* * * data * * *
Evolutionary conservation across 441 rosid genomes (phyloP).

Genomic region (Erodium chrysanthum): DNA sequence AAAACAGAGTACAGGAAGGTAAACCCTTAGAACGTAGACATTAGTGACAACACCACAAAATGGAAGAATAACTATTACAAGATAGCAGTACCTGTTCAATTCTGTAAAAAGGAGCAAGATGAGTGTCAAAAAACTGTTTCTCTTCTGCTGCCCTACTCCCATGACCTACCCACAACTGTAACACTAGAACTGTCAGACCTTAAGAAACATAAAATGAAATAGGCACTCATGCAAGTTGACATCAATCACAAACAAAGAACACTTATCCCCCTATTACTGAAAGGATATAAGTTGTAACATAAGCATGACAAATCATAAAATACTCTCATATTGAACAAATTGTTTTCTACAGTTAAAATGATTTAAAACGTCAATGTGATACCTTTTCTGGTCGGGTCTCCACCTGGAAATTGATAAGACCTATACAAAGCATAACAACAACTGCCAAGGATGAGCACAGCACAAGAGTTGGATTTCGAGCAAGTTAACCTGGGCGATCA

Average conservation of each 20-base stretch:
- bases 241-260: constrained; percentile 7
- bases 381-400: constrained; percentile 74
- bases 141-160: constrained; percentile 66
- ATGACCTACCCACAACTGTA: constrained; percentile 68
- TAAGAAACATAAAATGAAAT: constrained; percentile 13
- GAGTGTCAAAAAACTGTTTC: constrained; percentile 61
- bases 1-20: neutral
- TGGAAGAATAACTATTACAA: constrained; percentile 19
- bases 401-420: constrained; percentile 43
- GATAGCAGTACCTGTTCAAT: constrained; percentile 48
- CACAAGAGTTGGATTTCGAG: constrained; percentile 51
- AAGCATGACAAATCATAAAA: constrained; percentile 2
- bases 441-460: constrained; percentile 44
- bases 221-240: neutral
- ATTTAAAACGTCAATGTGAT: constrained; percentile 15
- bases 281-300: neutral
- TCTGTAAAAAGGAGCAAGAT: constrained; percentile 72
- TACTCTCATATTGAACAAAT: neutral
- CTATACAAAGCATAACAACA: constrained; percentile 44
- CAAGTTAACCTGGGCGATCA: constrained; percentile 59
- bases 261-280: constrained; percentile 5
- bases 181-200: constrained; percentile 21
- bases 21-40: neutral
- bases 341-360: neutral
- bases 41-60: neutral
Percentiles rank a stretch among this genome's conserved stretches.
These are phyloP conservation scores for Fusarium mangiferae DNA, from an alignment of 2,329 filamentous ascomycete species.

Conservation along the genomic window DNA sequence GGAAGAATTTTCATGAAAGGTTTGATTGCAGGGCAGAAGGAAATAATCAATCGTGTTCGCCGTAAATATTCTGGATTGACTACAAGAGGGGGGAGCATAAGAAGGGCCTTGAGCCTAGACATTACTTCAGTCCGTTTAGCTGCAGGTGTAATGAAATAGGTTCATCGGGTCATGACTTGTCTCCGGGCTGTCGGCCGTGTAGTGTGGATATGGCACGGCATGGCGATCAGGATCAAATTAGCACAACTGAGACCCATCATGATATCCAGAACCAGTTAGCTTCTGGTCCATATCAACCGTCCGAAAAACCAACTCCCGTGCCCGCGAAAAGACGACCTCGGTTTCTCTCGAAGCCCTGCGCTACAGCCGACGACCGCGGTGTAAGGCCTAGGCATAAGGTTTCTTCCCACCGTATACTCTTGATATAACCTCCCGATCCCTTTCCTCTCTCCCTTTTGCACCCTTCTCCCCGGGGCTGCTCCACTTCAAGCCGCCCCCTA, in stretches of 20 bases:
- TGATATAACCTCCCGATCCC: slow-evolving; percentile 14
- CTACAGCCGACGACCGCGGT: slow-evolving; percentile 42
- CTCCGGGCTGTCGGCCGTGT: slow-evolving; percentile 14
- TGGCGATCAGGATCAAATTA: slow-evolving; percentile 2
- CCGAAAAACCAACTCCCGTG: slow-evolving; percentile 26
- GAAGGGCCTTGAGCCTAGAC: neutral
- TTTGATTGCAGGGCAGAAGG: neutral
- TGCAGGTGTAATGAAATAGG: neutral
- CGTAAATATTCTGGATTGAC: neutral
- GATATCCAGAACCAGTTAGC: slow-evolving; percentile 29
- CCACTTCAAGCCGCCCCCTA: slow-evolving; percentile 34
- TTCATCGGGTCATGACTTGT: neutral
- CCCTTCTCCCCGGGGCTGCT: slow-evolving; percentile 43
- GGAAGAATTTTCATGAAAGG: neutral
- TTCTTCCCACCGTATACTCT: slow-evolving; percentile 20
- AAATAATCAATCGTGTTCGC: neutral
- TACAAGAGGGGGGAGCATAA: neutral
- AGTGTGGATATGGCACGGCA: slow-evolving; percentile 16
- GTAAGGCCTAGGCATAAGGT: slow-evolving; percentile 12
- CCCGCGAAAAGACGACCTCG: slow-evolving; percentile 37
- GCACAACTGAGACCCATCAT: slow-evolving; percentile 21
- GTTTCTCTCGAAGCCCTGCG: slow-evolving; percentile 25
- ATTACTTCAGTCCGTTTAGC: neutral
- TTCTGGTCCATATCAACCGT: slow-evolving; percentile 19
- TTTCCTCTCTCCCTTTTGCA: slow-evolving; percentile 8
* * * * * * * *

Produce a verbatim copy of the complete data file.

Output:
Evolutionary conservation across 441 rosid genomes (phyloP).

Genomic region (Erodium chrysanthum): DNA sequence AAAACAGAGTACAGGAAGGTAAACCCTTAGAACGTAGACATTAGTGACAACACCACAAAATGGAAGAATAACTATTACAAGATAGCAGTACCTGTTCAATTCTGTAAAAAGGAGCAAGATGAGTGTCAAAAAACTGTTTCTCTTCTGCTGCCCTACTCCCATGACCTACCCACAACTGTAACACTAGAACTGTCAGACCTTAAGAAACATAAAATGAAATAGGCACTCATGCAAGTTGACATCAATCACAAACAAAGAACACTTATCCCCCTATTACTGAAAGGATATAAGTTGTAACATAAGCATGACAAATCATAAAATACTCTCATATTGAACAAATTGTTTTCTACAGTTAAAATGATTTAAAACGTCAATGTGATACCTTTTCTGGTCGGGTCTCCACCTGGAAATTGATAAGACCTATACAAAGCATAACAACAACTGCCAAGGATGAGCACAGCACAAGAGTTGGATTTCGAGCAAGTTAACCTGGGCGATCA

Average conservation of each 20-base stretch:
- bases 241-260: constrained; percentile 7
- bases 381-400: constrained; percentile 74
- bases 141-160: constrained; percentile 66
- ATGACCTACCCACAACTGTA: constrained; percentile 68
- TAAGAAACATAAAATGAAAT: constrained; percentile 13
- GAGTGTCAAAAAACTGTTTC: constrained; percentile 61
- bases 1-20: neutral
- TGGAAGAATAACTATTACAA: constrained; percentile 19
- bases 401-420: constrained; percentile 43
- GATAGCAGTACCTGTTCAAT: constrained; percentile 48
- CACAAGAGTTGGATTTCGAG: constrained; percentile 51
- AAGCATGACAAATCATAAAA: constrained; percentile 2
- bases 441-460: constrained; percentile 44
- bases 221-240: neutral
- ATTTAAAACGTCAATGTGAT: constrained; percentile 15
- bases 281-300: neutral
- TCTGTAAAAAGGAGCAAGAT: constrained; percentile 72
- TACTCTCATATTGAACAAAT: neutral
- CTATACAAAGCATAACAACA: constrained; percentile 44
- CAAGTTAACCTGGGCGATCA: constrained; percentile 59
- bases 261-280: constrained; percentile 5
- bases 181-200: constrained; percentile 21
- bases 21-40: neutral
- bases 341-360: neutral
- bases 41-60: neutral
Percentiles rank a stretch among this genome's conserved stretches.
These are phyloP conservation scores for Fusarium mangiferae DNA, from an alignment of 2,329 filamentous ascomycete species.

Conservation along the genomic window DNA sequence GGAAGAATTTTCATGAAAGGTTTGATTGCAGGGCAGAAGGAAATAATCAATCGTGTTCGCCGTAAATATTCTGGATTGACTACAAGAGGGGGGAGCATAAGAAGGGCCTTGAGCCTAGACATTACTTCAGTCCGTTTAGCTGCAGGTGTAATGAAATAGGTTCATCGGGTCATGACTTGTCTCCGGGCTGTCGGCCGTGTAGTGTGGATATGGCACGGCATGGCGATCAGGATCAAATTAGCACAACTGAGACCCATCATGATATCCAGAACCAGTTAGCTTCTGGTCCATATCAACCGTCCGAAAAACCAACTCCCGTGCCCGCGAAAAGACGACCTCGGTTTCTCTCGAAGCCCTGCGCTACAGCCGACGACCGCGGTGTAAGGCCTAGGCATAAGGTTTCTTCCCACCGTATACTCTTGATATAACCTCCCGATCCCTTTCCTCTCTCCCTTTTGCACCCTTCTCCCCGGGGCTGCTCCACTTCAAGCCGCCCCCTA, in stretches of 20 bases:
- TGATATAACCTCCCGATCCC: slow-evolving; percentile 14
- CTACAGCCGACGACCGCGGT: slow-evolving; percentile 42
- CTCCGGGCTGTCGGCCGTGT: slow-evolving; percentile 14
- TGGCGATCAGGATCAAATTA: slow-evolving; percentile 2
- CCGAAAAACCAACTCCCGTG: slow-evolving; percentile 26
- GAAGGGCCTTGAGCCTAGAC: neutral
- TTTGATTGCAGGGCAGAAGG: neutral
- TGCAGGTGTAATGAAATAGG: neutral
- CGTAAATATTCTGGATTGAC: neutral
- GATATCCAGAACCAGTTAGC: slow-evolving; percentile 29
- CCACTTCAAGCCGCCCCCTA: slow-evolving; percentile 34
- TTCATCGGGTCATGACTTGT: neutral
- CCCTTCTCCCCGGGGCTGCT: slow-evolving; percentile 43
- GGAAGAATTTTCATGAAAGG: neutral
- TTCTTCCCACCGTATACTCT: slow-evolving; percentile 20
- AAATAATCAATCGTGTTCGC: neutral
- TACAAGAGGGGGGAGCATAA: neutral
- AGTGTGGATATGGCACGGCA: slow-evolving; percentile 16
- GTAAGGCCTAGGCATAAGGT: slow-evolving; percentile 12
- CCCGCGAAAAGACGACCTCG: slow-evolving; percentile 37
- GCACAACTGAGACCCATCAT: slow-evolving; percentile 21
- GTTTCTCTCGAAGCCCTGCG: slow-evolving; percentile 25
- ATTACTTCAGTCCGTTTAGC: neutral
- TTCTGGTCCATATCAACCGT: slow-evolving; percentile 19
- TTTCCTCTCTCCCTTTTGCA: slow-evolving; percentile 8